replacing car journeys with walking or cycling and making roads and neighbourhood environments safer and more pleasant could deliver considerable savings. For instance for every £1 spent on cycling provision the NHS recoups £4 in reduced health costs10.
choice of green travel – the overall costs of transport induced poor air quality, ill health and road accidents are huge, exceeding £40 billion annually.
4.3. An evaluation of the social return on investment of a volunteer-led health walks programme in Glasgow was carried out between April 2011 and March 2012. The programme delivered 59 projects for the general public and specially referred clients, such as hospital in-patients. Investment in the Glasgow Health Walks amounted to £48,705. However, the value of the associated outcomes is estimated to be £384,630, which amounts to a cost: benefit ratio of £8 generated for every £1 invested12.
4.4. There are also useful examples of integrated/ partnership working at a local level around green infrastructure. For example, the Green Infrastructure Strategy for Liverpool13 was jointly funded by Liverpool City Council and Liverpool Primary Care Trust. The latter helped pay for spatial and data analysis to feed into the strategy.
4.5. According to the National Institute for Health and Care Excellence (NICE), the ways to ensure pedestrians, cyclists, and users of other modes of transport that involve physical activity, are given the highest priority when developing or maintaining streets and roads, include one or more of the following methods14.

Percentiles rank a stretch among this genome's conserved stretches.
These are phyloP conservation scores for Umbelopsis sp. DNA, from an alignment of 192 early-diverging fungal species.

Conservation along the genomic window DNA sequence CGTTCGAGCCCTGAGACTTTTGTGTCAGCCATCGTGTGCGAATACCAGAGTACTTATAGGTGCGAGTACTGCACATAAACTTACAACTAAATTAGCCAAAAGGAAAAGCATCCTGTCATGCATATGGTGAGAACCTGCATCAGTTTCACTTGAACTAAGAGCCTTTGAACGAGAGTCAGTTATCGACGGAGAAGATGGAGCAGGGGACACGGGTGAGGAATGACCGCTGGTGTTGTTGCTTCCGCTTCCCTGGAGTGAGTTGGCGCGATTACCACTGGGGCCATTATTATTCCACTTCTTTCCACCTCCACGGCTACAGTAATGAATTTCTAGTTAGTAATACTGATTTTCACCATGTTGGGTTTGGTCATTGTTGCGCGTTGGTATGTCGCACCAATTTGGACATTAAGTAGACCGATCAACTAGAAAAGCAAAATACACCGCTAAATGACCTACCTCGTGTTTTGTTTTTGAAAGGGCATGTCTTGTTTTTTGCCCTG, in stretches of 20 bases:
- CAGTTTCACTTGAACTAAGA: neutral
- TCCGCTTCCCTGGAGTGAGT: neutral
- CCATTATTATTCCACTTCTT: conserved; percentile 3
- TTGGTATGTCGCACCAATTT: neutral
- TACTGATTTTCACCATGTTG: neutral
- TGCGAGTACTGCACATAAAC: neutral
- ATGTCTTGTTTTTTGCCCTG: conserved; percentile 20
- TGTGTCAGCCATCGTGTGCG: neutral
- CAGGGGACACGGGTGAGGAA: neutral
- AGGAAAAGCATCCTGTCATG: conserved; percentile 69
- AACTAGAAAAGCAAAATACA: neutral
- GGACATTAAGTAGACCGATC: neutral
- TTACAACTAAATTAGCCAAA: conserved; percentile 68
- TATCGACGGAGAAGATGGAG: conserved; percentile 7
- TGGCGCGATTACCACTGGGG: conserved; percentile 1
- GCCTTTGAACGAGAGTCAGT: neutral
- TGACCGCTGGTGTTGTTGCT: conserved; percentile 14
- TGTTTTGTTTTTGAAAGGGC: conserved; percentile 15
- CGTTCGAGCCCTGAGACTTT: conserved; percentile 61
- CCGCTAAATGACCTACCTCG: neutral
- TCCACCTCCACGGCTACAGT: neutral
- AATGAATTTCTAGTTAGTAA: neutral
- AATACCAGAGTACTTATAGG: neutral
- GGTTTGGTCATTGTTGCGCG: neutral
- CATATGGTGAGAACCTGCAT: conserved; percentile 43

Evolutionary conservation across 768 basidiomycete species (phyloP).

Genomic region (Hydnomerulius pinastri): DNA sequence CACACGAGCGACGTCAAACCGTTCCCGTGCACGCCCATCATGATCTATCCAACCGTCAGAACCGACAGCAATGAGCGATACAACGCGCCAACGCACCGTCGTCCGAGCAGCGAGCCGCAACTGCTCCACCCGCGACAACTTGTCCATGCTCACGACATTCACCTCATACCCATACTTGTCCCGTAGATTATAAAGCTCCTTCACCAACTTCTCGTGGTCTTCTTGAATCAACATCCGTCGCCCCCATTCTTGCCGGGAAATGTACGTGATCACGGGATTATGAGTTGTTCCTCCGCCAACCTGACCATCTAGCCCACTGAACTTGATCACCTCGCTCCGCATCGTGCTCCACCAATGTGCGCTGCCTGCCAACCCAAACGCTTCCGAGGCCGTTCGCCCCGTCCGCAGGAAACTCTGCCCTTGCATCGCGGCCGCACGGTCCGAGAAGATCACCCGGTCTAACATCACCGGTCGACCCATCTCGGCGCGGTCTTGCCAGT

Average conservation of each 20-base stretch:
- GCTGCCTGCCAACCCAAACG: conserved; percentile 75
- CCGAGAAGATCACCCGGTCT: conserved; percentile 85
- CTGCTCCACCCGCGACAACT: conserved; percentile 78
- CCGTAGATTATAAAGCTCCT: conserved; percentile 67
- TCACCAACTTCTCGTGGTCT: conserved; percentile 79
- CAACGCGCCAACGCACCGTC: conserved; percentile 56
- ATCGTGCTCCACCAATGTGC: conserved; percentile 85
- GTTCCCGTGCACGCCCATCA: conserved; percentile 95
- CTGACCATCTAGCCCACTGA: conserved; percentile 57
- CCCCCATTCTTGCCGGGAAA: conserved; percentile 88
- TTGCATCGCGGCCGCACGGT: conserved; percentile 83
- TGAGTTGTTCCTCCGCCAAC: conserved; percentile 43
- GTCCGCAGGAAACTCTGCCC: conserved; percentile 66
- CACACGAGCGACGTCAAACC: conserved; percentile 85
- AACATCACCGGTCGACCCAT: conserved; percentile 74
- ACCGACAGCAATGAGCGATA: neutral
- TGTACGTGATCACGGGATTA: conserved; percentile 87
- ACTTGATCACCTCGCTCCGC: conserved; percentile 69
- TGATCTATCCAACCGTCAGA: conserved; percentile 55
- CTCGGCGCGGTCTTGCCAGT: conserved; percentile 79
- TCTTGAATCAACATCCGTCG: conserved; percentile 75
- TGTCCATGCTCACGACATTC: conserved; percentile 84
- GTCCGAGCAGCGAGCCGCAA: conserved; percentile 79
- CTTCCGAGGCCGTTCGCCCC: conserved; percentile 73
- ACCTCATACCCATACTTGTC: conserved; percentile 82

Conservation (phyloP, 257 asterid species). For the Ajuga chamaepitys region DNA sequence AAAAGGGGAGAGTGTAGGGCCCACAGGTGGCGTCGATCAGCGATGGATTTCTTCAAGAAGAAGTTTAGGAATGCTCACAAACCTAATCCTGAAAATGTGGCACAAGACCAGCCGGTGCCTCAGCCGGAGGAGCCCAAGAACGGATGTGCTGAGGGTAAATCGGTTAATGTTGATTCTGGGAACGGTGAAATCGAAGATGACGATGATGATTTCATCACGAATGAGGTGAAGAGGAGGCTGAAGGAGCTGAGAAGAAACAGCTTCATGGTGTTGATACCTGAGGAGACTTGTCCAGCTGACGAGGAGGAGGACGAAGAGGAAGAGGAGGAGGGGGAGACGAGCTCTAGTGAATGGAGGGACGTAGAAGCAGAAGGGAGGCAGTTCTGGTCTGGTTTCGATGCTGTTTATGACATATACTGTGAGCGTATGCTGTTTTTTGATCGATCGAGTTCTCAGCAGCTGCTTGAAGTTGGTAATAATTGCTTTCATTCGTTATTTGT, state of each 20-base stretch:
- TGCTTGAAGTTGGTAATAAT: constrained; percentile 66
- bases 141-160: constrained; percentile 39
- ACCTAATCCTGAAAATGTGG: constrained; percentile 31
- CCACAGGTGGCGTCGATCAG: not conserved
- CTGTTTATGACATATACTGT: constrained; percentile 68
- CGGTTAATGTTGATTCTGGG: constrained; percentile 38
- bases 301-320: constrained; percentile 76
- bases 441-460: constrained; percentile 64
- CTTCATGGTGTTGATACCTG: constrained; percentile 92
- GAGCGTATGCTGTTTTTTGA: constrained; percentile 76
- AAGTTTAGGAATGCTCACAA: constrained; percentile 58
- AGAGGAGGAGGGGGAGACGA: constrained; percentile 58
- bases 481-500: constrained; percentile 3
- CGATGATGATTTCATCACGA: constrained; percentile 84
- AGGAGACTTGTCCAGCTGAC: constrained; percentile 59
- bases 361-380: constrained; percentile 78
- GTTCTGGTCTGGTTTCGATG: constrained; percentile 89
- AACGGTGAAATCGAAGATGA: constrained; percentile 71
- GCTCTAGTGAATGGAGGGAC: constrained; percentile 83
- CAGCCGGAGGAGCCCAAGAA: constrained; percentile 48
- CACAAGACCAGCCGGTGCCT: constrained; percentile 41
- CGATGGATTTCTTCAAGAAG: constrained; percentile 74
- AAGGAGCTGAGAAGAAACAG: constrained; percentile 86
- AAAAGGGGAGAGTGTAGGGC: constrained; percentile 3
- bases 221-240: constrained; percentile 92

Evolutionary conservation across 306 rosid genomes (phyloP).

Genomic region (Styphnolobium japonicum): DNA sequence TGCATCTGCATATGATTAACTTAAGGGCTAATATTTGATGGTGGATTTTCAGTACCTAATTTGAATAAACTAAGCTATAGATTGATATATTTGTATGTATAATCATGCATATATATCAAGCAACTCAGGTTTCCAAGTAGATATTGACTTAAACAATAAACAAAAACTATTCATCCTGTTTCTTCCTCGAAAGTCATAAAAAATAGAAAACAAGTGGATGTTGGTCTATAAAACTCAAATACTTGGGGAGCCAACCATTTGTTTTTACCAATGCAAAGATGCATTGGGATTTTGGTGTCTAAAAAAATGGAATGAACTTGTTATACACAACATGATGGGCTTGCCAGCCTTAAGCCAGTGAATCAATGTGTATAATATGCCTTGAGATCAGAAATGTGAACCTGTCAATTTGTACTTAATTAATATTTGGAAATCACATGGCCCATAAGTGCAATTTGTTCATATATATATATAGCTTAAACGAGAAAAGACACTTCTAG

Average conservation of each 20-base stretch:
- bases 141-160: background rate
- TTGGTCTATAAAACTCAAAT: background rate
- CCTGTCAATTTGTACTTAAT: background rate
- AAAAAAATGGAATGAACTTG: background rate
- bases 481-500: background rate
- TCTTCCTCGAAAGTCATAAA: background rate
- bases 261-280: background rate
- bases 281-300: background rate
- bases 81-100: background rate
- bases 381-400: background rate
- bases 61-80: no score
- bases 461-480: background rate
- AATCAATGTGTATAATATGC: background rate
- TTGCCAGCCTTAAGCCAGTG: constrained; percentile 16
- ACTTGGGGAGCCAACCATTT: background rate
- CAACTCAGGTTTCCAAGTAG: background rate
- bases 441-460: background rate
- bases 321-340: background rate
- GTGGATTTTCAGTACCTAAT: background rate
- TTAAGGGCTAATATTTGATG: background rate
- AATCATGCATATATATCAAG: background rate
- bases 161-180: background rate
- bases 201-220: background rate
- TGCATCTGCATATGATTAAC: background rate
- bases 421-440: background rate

re-allocate road space to support physically active modes of transport, e.g. by widening pavements and introducing cycle lanes
restrict motor vehicle access, e.g. by closing or narrowing roads to reduce capacity
introduce road-user charging schemes
introduce traffic-calming schemes to restrict vehicle speeds (using signage and changes to highway design)
create safe routes to schools, e.g. by using traffic-calming measures near schools and by creating or improving walking and cycle routes to schools
provide a comprehensive network of routes for walking, cycling and using other modes of transport involving physical activity. These routes shouldoffer everyone (including people whose mobility is impaired) convenient, safe and attractive access to workplaces, homes, schools and other public facilities
separation – there needs to be adequate pavements but actually walking and cycling flourish if they can be separated into networks entirely away from vehicles (and by more than a white line or cones).
(and/or) Integration – doing away with surface differentiation as in test cases in Europe can increase through speeds while reducing accidents.
priority – in urban environments which mode has priority has a pretty dramatic impact on choice especially if cars are slowed, diesels are banned, freight is moved to non-core hours, buses are electric, sensors for crossing are smart, “rolling red” rules for bikes are adopted.
surface – many highways departments/ road inspectors do not appreciate the impact that poorly finished/maintained road surfaces have on 2 wheel/small wheel transport. Potholes, cracks, subsiding manholes etc. are dangerous in their own right and hazardous as places where glass, nails etc. land. Good roadway construction (consider the Belgian cycle network, separate from most roads, mainly consisting of roads that were surfaced over 40 years ago) and roadway maintenance are essential.